[ISN] New Apache worm starts to spread

From: InfoSec News (isnat_private)
Date: Mon Jul 01 2002 - 03:09:04 PDT

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    By Robert Lemos 
    Staff Writer, CNET News.com
    June 28, 2002, 5:00 PM PT
    Security experts are rushing to decode a worm program that exploits a 
    2-week-old flaw to infect computers running vulnerable versions of the 
    popular open-source Apache Web server application. 
    The worm is thought to be capable of spreading only to Web servers 
    running the FreeBSD operating system, an open-source variant of Unix, 
    that haven't had a patch applied for the recent flaw. Although few 
    people have reported the worm, it is thought to be infecting 
    vulnerable Web servers worldwide. 
    "It is spreading," said Domas Mituzas, a systems developer for Baltic 
    information-technology firm Microlink Systems and the first to report 
    the new worm. "It hit us from Poland, and the comments are in Italian, 
    so it could be from any part of the world." 
    From his early analysis of the worm, the 19-year-old Lithuanian 
    programmer believes it was designed to create a flood net--a 
    collection of compromised servers that can be used in a 
    denial-of-service attack to overwhelm a target with data. 
    While the initial advisory on the flaw, which was found by network 
    security firm Internet Security Systems, said the Apache hole was 
    exploitable only on the Windows version of Apache, a hacking team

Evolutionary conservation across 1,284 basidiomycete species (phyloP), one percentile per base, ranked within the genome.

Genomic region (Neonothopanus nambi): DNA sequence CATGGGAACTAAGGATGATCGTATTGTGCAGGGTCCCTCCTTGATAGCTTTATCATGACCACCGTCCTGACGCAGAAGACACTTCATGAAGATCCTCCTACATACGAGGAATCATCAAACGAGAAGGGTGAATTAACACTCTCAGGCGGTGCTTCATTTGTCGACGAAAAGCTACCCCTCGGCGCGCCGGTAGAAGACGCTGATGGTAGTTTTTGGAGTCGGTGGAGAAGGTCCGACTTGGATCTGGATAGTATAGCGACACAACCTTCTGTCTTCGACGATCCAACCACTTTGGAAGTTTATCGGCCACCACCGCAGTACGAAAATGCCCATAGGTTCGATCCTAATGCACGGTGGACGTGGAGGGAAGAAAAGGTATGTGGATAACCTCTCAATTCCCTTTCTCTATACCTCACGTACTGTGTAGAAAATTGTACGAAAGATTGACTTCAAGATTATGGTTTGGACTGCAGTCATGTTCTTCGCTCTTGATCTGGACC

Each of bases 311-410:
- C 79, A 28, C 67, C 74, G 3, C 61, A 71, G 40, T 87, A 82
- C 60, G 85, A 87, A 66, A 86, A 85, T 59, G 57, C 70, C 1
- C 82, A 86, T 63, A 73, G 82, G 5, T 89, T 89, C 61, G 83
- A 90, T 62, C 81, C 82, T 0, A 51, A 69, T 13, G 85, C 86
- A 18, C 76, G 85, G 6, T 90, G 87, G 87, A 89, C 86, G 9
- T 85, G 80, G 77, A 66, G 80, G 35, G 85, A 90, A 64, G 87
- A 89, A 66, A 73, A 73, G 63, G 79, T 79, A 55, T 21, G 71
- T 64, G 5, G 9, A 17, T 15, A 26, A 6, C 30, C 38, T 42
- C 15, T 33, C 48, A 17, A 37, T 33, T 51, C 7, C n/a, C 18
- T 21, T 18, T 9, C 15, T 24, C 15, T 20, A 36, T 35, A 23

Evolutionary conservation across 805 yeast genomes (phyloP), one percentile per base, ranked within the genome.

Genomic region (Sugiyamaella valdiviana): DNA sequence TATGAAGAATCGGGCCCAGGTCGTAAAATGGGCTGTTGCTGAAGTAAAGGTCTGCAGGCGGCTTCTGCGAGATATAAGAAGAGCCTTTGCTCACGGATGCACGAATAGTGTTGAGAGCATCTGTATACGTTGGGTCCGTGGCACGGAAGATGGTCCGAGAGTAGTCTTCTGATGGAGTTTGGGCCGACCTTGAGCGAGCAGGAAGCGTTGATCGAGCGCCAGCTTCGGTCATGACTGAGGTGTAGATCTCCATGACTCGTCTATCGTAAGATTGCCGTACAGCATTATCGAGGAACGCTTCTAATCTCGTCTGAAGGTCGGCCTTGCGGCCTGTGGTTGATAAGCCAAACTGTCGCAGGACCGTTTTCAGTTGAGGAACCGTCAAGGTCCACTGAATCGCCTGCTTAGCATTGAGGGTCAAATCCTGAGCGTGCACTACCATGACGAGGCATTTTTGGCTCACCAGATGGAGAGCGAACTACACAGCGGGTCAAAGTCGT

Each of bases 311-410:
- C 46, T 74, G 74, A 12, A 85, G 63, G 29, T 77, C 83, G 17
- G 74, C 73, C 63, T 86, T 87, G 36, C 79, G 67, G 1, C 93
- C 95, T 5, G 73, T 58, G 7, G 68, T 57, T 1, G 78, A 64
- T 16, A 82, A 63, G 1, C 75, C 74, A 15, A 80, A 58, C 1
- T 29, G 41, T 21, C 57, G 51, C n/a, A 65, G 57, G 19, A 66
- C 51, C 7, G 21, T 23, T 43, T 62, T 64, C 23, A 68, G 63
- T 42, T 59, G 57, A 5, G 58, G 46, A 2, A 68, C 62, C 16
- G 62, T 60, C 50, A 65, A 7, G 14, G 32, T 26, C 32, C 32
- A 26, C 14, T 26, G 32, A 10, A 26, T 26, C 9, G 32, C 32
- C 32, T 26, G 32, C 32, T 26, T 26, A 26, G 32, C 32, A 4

called Gobbles later claimed that the flaw could be exploited on all 
    versions of the program. The team released exploits for Apache running 
    on various versions of BSD to prove its point. 
    That probably helped the creator of the worm do the work, Mituzas 
    said. "Otherwise, it would be really astonishing that someone had been 
    able to write an exploit so fast," he said. 
    Marc Maiffret, chief hacking officer for network protection firm eEye 
    Digital Security and one of the key analysts of the Code Red worm, 
    agreed that the Apache worm was creating a stable of servers, 
    sometimes called zombies, for later use in an attack. 
    "It's definitely setting up its own flood net," Maiffret said, but he 
    added that "something even more destructive" could have been included 
    in the worm. 
    There are 10.4 million active Web sites running on the Apache server, 
    according to British consulting firm Netcraft. While the fraction of 
    those servers running on FreeBSD is a minor share of the BSD, Linux 
    and Unix market, both Mituzas and Maiffret warned that whoever created 
    the worm could modify it to attack Apache running on any version of 
    BSD and potentially Linux, Solaris and Unix. 
    At present, if the Apache worm tries to spread to any non-FreeBSD 
    system, it will likely crash the session on the server to which the 
    worm had connected. That's not so bad, said Maiffret, but it could 
    cause many servers to crash if the worm develops into an epidemic. 
    "If the worm keeps hitting you, then it will keep dropping sessions, 
    and it will be similar to a denial-of-service attack," Maiffret said. 
    The worm does not yet have a name. 
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